The Buninyong bushfire is not yet under control but the rate of its spread has slowed down significantly. Wind gusts and scorching temperatures have encouraged the spread of the inferno. Temperatures are in the 30s and wind gusts in the south of Australia are at about 20km/h, but a weather bureau spokesman said the winds should settle into the evening.

CFA Incident Controller Gavin Hope said: “It did move very quickly.

“That forest area is really dry with a bit warmth and some wind it just shows you how it doesn’t take much for fires to start going in the type of season that we’ve got.”

Residents in Buninyong and Scotsburn were warned it was too late to leave as the fast-moving bushfire threatened homes and lives.

However the serious warning was downgraded to a watch-and-act before 7pm (AEDT local time) but authorities said it was safest for residents to remain close to a building they can shelter in, warning conditions can change suddenly.

How far are evacuation zones?

Dozens of residents near the Buninyong fire have been evacuated, with the fire spreading to 40 hectares.

Initially an emergency warning was issued for Buninyong and Scotsburn, south of Ballarat, on Thursday afternoon.

But this was reduced to the Watch and Act warning which is in place for Durham Lead, Grenville and Scotsburn.

Victoria Emergency said in its warning message: “There is a bushfire in the vicinity of Scott’s Land and Nash’s Road, Scotsburn and it is now contained.

“Although the fire is contained the warning level will remain at Watch and Act because of the veto high fire danger rating forecast for tomorrow and continued local road closures.”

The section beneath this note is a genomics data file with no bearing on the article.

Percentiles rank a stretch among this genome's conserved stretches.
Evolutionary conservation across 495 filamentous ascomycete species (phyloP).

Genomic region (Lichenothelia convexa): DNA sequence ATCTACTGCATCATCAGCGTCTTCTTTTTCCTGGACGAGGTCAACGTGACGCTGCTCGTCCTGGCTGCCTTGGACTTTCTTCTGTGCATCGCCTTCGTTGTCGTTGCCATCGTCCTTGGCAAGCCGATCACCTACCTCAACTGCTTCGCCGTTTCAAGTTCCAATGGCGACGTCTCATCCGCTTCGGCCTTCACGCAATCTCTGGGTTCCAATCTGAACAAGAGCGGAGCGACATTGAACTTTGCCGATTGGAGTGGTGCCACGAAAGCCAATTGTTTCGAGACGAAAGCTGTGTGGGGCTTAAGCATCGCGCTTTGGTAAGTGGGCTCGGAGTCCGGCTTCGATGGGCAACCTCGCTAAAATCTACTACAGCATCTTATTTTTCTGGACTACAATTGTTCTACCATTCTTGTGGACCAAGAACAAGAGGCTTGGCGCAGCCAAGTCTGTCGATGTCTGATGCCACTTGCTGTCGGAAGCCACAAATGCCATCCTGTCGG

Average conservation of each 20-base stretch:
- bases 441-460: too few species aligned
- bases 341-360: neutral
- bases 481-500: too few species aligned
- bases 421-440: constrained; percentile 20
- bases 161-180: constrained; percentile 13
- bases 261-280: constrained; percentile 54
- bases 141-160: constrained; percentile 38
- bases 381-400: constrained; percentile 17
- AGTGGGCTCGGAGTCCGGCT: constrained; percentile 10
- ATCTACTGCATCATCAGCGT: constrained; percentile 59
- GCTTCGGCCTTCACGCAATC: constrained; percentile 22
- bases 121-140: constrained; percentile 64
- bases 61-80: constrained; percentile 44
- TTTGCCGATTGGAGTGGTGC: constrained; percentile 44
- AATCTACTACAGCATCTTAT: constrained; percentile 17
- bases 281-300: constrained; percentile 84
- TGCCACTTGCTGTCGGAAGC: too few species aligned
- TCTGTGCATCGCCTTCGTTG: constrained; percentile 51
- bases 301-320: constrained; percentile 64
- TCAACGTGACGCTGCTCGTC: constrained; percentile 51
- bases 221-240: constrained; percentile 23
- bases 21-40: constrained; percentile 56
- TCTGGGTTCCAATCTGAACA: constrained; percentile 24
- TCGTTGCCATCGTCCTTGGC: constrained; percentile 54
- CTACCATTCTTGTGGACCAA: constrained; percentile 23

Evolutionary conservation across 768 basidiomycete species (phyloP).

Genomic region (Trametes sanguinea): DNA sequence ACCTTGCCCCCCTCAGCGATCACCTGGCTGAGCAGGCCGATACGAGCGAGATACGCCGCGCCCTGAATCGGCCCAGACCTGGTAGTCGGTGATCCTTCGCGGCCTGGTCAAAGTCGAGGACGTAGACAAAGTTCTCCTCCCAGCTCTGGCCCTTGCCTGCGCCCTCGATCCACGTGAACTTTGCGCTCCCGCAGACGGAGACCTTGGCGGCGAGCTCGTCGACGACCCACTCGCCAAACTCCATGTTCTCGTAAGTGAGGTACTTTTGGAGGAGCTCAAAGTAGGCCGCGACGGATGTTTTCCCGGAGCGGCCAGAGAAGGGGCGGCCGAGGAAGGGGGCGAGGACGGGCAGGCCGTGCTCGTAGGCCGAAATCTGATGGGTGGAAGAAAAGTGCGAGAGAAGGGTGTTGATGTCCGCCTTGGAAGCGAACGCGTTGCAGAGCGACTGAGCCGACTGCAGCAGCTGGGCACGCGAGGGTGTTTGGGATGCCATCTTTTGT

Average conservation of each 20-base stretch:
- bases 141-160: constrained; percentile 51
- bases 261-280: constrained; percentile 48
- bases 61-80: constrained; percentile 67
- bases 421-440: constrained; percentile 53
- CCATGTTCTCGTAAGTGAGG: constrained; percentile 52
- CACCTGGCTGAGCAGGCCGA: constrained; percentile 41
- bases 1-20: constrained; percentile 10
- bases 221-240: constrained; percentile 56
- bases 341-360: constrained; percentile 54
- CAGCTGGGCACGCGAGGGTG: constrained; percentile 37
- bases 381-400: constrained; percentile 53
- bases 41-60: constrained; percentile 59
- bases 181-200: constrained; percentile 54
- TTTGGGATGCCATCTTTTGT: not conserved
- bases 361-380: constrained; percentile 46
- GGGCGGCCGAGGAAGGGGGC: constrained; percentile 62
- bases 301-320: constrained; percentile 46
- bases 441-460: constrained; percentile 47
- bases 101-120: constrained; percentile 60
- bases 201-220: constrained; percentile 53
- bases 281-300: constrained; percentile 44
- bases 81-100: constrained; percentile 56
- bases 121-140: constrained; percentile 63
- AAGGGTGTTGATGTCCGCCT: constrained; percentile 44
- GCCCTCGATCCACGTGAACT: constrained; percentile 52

A relief centre has been set up at the Buningyong Leisure Centre and was closing at 10pm AEDT on Thursday (local time).

But the advice is to stay as close to a building you can shelter in is the safest options as conditions can change suddenly.

Anne Bonighton is general manager at Galwiji Homestead, a holiday rental property which is less than two kilometres away from the fire.

She said she saw thick, black smoke billowing in the air.

Ms Bonighton said: “There’s a lot of traffic in Buninyong at the moment. I’m waiting for some extra news. I can see helicopters, a couple of planes, lots of fire trucks have gone past.”

She added: “It’s a little bit stressful, and I’m very concerned for other residents in the area, especially the ones who lost properties in the fires in 2015.”

Bushfires have come earlier this season as the first total fire ban was announced almost two weeks earlier than in any previous years.

The total fire bans have been declared on Friday in Victoria’s north and north-west amid a scorching start to summer, with the mercury set to rise above 40 degrees in some regional centres.

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